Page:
Eventually  he  made  his  way  to  the  northwest,  going  first  to  Walla  Walla,  Washington, 
while  In  July,  1902,  he  arrived  in  Coeur  d'Alene.  Here  he  began  bookkeeping  in  the 
general  store  of  W.  B.  McFarland,  a  pioneer  merchant  of  the  city,  which  at  that  time 
contained  a  population' of  about  one  thpussnd.  It  was  a  "wide  open  town"  with  saloons 
and  gambling  going  on  without  any  interference  from  the  authorUles,  a  typical  weBterii 
mining  town,  where  largely  every  man  was  a  law  unto  himBelf.  Mr.  Thomas  was  tor  a 
long  time  actively  connected  with  the  Idaho  Mercantile  Company,  one  ot  the  large  com- 
mercial enterprises  of  the  city,  of  which  he  became  a  stockholder  and  a  director.  This 
was  the  first  department  store  in  Coeur  d'Alene  and  Mr.  Thomas  was  one  of  the  de- 
partment managers.  He  afterward  became  actively  connected  with  the  real  estate  busi- 
ness in  thip  city  and  was  aleo  the  secretary  and  treasurer  of  tbe  Review  Publishing  ft 
Printing  Company  of  Coeur  d'Alene,  thus  a«a*n  becoming  actively  Identified  with  the 
line  ot  business  in  which  he  engaged  In  boyhood. 

Mr.  Thomas  was  united  in  marriage  to  Mies  Anna  De  Ford,  who  was  born  in  Kan- 
sas and  was  living  with  an  uncle  at  the  time  of  her  marriage.  They  have  become  the 
parents  ot  two  children.  Mrs.  Oeorpe  J.  Downing  and  J.  Ward  Arney,  who  Is  living  In 
Coeur  d'Alene,  where  he  Is  a  well  known  attorney.  Mrs.  Downlng's  husbind,  who  la  an 
Instructor  In  the  pgrlcultural  department  ot  the  University  of  Idaho,  was  commissioned 
a  second  lieutenant  of  the  field  artillery  and  was  made  a  first  lieutenant  at  Fort  Leaven- 
worth. While  fn  the  Sin  Antonio  nchool  he  was  commissioned  captain  of  the  Twenty- 
first  Field  Artillery  of  the  Fifth  Division.  .  He  was  next  advanced  to  the  rank  of  major 
and  Is  now  In  the  regular  army.  He  saw  active  service  with  the  American  Expeditionary 
Force  lo  France. 

Mr.  Thomas  of  this  review  has  always  been  active  in  politics.  .He  Is  a  democrat 
ot  prominence  In  Missouri  and  alfo  in  Oklahonn  and  he  his  been  an  unfaltering  cham- 
pion of  the  principles  rt  the  pirty  since  attiinina:  his  majority.  He  became  treasdrer 
of  Kootenai  county  in  1914  and  has  since  occupied  the  poeltlon,  being  now  the  Incumbent 
In  the  office  tor  the  third  term.  His  election  Is  proof  of  his  personal  popularity  and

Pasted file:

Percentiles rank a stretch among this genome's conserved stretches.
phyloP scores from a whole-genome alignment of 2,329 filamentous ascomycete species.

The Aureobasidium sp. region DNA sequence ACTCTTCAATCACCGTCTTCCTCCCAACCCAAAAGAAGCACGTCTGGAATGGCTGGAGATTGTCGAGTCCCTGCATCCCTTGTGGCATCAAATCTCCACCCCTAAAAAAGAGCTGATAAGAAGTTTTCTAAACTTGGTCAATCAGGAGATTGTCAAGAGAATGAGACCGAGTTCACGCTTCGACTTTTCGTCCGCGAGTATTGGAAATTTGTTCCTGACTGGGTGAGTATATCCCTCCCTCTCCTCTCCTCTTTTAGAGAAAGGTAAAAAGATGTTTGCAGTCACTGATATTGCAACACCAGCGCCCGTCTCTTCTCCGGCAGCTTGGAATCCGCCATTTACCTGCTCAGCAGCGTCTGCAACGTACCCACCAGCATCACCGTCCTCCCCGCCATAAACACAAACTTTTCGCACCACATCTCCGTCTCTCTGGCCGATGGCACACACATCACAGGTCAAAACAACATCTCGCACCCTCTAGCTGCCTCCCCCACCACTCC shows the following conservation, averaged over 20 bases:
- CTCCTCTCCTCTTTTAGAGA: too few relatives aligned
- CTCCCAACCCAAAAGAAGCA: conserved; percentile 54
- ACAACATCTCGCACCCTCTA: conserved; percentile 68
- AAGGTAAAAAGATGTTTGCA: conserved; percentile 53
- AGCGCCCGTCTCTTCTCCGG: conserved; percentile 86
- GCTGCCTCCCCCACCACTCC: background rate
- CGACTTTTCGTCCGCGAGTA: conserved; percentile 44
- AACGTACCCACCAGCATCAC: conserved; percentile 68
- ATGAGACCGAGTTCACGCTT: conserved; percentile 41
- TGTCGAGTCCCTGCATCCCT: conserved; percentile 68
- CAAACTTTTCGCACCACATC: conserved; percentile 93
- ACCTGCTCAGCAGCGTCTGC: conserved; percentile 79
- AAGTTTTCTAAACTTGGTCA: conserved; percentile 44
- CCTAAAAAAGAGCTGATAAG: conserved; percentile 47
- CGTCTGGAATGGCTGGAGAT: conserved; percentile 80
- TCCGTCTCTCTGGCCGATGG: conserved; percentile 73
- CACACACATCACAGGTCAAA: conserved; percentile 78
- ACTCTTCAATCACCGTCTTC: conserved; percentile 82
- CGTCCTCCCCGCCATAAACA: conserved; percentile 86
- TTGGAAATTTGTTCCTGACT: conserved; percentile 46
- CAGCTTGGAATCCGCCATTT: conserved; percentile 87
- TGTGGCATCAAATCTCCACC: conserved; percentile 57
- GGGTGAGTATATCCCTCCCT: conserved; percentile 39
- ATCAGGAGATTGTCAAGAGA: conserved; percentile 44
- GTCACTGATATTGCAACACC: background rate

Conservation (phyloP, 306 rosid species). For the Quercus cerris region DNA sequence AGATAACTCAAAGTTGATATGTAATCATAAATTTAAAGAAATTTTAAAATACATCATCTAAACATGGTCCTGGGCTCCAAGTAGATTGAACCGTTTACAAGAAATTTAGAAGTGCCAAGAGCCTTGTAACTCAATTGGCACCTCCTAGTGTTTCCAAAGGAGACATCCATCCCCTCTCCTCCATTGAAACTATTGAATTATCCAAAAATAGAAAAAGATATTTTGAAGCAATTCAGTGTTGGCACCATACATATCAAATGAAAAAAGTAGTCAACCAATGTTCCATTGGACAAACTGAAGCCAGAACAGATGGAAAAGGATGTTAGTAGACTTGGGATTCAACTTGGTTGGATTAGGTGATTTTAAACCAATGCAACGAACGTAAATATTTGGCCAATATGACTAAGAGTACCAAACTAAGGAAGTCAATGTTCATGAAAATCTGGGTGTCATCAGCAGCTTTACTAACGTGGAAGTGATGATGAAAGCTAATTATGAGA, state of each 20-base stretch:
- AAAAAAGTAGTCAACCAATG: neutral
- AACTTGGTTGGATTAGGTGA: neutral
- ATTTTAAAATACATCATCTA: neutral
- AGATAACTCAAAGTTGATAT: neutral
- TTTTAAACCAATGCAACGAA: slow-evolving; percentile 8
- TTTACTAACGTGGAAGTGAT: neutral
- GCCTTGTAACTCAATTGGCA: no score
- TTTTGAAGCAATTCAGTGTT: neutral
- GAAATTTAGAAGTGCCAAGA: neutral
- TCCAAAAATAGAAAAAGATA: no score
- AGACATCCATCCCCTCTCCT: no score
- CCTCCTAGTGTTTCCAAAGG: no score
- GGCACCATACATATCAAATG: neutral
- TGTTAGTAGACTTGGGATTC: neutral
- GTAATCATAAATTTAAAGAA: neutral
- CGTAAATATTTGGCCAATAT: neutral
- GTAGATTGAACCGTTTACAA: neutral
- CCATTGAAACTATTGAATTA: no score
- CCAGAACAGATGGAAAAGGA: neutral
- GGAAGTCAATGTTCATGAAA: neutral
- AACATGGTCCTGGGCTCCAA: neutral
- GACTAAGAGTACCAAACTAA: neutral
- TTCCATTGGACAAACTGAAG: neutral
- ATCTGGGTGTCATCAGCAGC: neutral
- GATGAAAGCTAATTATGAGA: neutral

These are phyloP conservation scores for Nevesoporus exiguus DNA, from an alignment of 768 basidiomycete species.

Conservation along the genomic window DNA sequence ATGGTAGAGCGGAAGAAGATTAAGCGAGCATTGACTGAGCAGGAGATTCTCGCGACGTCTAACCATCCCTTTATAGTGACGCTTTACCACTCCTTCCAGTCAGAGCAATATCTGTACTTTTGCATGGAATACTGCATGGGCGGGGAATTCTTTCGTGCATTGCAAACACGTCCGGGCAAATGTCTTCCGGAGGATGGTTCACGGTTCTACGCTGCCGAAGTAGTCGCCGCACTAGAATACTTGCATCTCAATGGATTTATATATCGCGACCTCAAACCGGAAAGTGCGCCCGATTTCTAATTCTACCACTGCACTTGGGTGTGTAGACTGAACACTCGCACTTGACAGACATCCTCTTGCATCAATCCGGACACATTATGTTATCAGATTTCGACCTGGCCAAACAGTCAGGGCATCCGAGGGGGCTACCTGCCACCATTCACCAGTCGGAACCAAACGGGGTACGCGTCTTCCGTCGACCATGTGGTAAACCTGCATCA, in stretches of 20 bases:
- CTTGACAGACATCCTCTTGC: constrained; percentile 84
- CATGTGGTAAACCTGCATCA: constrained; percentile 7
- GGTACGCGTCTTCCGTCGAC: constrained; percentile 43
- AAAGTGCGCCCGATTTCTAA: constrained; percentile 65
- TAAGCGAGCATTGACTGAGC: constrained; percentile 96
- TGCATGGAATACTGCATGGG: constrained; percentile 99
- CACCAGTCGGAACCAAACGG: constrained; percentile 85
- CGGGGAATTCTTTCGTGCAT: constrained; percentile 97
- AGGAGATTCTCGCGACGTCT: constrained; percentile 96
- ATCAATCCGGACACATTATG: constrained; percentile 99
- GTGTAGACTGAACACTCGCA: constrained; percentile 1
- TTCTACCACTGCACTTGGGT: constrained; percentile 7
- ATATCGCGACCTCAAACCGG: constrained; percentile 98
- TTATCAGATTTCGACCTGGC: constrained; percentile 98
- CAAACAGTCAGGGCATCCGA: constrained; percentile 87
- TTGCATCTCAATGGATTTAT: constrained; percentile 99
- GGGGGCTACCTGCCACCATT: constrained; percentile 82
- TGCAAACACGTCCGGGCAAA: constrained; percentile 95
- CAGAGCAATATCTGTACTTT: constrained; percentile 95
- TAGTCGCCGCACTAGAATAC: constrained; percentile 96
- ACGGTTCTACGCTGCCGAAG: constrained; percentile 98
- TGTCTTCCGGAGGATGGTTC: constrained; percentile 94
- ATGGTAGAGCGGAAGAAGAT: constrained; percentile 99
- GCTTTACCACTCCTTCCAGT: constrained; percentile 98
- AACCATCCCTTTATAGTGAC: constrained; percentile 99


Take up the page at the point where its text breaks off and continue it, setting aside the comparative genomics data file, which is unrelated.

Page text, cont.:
the  confidence  reposed  In  him,  for  the  county  has  a  normal  republlon  majority  of  seven 
hundred  and  twenty  and  yet  elected  a  democrat  to  oUce.  He  is  keenly  interested  In 
civic  affairs,  supportln?  everything  tending  tn  advance  public  Interests.  Hia  religious 
faith  is  that  ot  the  Presbyterian  church  and  be  is  very  active  In  its  work.  He  is  likewise 
a  past  chancellor  of  the  Knights  of  Pythias  and  belongs  to  Kootenai  Lodge.  No.  24,  A. 
P.  ft  A.  M„  and  to  the  Elks  Lodge  No.  1254  of  Coeur  d'Alene.  His  Intereits  are  broad 
and  varied  and  be  Is  accounted  one  of  the  public-spirited  men  of  northern  Idaho  who  have 
accomplished  excellent  results  In  public  oflice  for  the  benefit  and  upbuilding  of  the  sec- 
tion of  the  state  in  which  they  reside. 


Hon.  Henry  C.  Sims  has  since  the  lat  ot  January,  1919.  answered  to  the  roll  call  In 
the  state  senate  as  representative  from  Valley  county.  This  is  the  first  public  offlce 
which  he  has  accepted,  but  guarantee  of  his  c^pible  and  faithful  service  Is  found  in  the 
record  that  be  had  previously  m  ide  as  a  busines'!  man  and  citizen.  He  Is  closely  as- 
sociated with  ccmnLerci"!  interests  ct  Rostberry  is  a  deafer  In  hardware  and  since  1903 
has  made  his  home  In  Valley  csunty.  He  vsa  born  in  Macoupin  county.  Illinois,  July 
27,  1875,  a  son  of  John  J.  and  Martha  (Alder;onl  Sims.  The  mather  died  whfen  the  son 
was  hut  sii  years  ot  age.  The  father,  who  has  made  farming  his  lite  work,  is  now  a 
resident  of  Morgan  county,  Illinois,  where  he  Is  conducting  Important  Interests  as  an 
agriculturist  and  stock  raiser,  owning  a  splendidly  improved  farm,  which  Includes  an